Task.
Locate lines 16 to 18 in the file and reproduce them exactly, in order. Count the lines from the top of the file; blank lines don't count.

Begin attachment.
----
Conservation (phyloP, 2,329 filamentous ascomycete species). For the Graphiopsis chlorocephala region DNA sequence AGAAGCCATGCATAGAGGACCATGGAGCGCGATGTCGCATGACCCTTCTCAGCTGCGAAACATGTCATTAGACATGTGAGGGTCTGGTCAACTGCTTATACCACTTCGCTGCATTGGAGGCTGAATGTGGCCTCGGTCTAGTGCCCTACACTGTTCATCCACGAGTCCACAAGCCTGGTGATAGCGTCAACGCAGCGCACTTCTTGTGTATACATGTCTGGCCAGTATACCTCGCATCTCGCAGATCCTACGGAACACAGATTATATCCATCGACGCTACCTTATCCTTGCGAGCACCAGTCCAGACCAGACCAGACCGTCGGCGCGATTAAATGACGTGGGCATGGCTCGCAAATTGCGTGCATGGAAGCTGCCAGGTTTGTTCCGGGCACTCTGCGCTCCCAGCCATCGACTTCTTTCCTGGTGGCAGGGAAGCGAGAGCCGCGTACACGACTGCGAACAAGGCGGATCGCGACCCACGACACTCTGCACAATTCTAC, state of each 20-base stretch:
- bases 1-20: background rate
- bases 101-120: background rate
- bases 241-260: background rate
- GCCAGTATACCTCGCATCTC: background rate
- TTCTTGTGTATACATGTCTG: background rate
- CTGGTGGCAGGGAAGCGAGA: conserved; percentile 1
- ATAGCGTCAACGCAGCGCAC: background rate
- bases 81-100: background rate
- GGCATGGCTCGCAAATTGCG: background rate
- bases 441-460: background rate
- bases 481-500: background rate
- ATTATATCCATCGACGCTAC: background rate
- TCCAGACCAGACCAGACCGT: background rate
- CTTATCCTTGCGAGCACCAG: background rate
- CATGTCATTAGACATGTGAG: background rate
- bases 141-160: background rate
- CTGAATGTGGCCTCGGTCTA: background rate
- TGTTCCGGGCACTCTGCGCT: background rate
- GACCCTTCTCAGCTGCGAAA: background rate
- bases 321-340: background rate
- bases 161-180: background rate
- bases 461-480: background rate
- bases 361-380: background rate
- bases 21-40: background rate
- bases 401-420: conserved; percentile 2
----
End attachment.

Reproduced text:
- CATGTCATTAGACATGTGAG: background rate
- bases 141-160: background rate
- CTGAATGTGGCCTCGGTCTA: background rate